“If indeed you continue in the faith, grounded and steadfast, and are not moved away from the hope of the gospel which you heard, which was preached to every creature under heaven, of which I, Paul, became a minister.” Colossians 1:23 NKJV
Paul is encouraging the members of the Colossian Church to “continue in the faith.” The Colossian Church is located in the region of the seven churches mentioned in the Book of Revelations. In fact, it was located only twelve miles from Laodicea and 100 miles from Ephesus. The church had been exposed to Gnostic teachings that diminished Christ. To combat this teaching, Paul emphasizes the Supremacy of Christ.
Because Christ is Supreme, they can “continue in the faith” due the fact that they had been reconciled to the Father by Christ Jesus through the blood of cross. Prior to their salvation, the Colossians were alienated from God and were enemies of God. The same is true for us. They needed to be reconciled and so do we.
According to BlueLetterBible.org, the word translated "reconcile" means “to bring back a former state of harmony; to reconcile completely; to reconcile back again.” The primary Merriam-Webster definition of reconcile is “to restore to friendship or harmony.” It is through Christ that we are restored to friendship with the Father and brought back to harmony with Him.
As believers then, the basis for us to “continue in the faith” is our reconciliation in Christ. The question becomes: How do the Colossians, and therefore, we then “continue in the faith?” This was an important question then, and an ever increasing important question today.
We live in a day and age where people are not continuing in the faith. In fact, according to coldcaseChrisianity.com, data from the Southern Baptist Convention indicates that we are currently losing 70-88% of our youth after their freshman year in college. And 70% of teenagers involved in church youth groups stop attending church within two years of their high school graduation.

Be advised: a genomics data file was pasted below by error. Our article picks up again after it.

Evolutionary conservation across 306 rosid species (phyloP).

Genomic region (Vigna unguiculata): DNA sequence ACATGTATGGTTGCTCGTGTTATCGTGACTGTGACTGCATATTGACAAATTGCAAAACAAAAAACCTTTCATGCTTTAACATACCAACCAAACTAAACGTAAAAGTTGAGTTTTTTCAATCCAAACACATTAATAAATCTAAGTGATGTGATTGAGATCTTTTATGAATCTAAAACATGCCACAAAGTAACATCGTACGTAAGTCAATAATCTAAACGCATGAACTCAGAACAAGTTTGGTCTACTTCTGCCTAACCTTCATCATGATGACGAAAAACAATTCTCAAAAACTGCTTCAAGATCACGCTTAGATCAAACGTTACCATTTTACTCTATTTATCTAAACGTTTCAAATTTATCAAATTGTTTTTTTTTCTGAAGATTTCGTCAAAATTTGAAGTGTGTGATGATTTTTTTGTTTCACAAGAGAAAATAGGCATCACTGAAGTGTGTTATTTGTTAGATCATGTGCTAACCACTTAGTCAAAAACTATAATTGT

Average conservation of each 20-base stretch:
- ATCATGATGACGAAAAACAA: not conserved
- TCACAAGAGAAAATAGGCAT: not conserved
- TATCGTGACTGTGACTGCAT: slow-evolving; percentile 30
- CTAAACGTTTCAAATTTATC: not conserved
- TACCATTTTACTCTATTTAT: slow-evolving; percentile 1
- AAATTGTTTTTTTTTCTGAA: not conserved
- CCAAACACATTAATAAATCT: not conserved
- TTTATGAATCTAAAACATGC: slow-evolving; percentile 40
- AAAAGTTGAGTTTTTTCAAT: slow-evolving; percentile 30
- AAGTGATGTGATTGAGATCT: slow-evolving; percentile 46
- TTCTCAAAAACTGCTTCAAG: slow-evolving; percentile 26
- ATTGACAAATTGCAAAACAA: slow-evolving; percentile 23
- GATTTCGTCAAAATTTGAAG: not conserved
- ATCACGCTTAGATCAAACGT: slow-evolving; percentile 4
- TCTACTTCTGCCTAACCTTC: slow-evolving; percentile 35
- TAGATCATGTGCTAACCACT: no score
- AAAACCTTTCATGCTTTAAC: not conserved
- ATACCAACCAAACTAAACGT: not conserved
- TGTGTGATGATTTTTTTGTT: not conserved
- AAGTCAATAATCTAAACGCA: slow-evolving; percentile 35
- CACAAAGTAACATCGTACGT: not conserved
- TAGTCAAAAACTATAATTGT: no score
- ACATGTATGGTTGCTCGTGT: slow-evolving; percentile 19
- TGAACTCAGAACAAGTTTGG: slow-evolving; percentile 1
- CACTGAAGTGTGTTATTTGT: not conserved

Add to this, the overall decline in Christianity and church attendance in America today, we are facing a crisis. The same is true of our local Association. It is even true of our local congregation. Why is it so difficult to “continue in the faith?’’ The word “continue” means “to tarry, to continue, to abide, to persevere, to stay with or stay at.” I like that last definition, to stay with or stay at. We “continue in the faith” when we stay with it or stay at it.
Beginning January 20, I’ll start a 4 week sermons series called “Continue in the Faith” where we examine how we can do just that based on the above passage. It is my prayer that we “continue in the faith” at RoS.
I love you and it’s a privilege to be your pastor.
PS: A special thank you from Ilene and me on the generous vacation you have allowed for us. I also want to thank Jonathan and Jeremiah for helping make this possible by offering pastoral care, ministering, and preaching while we’re away.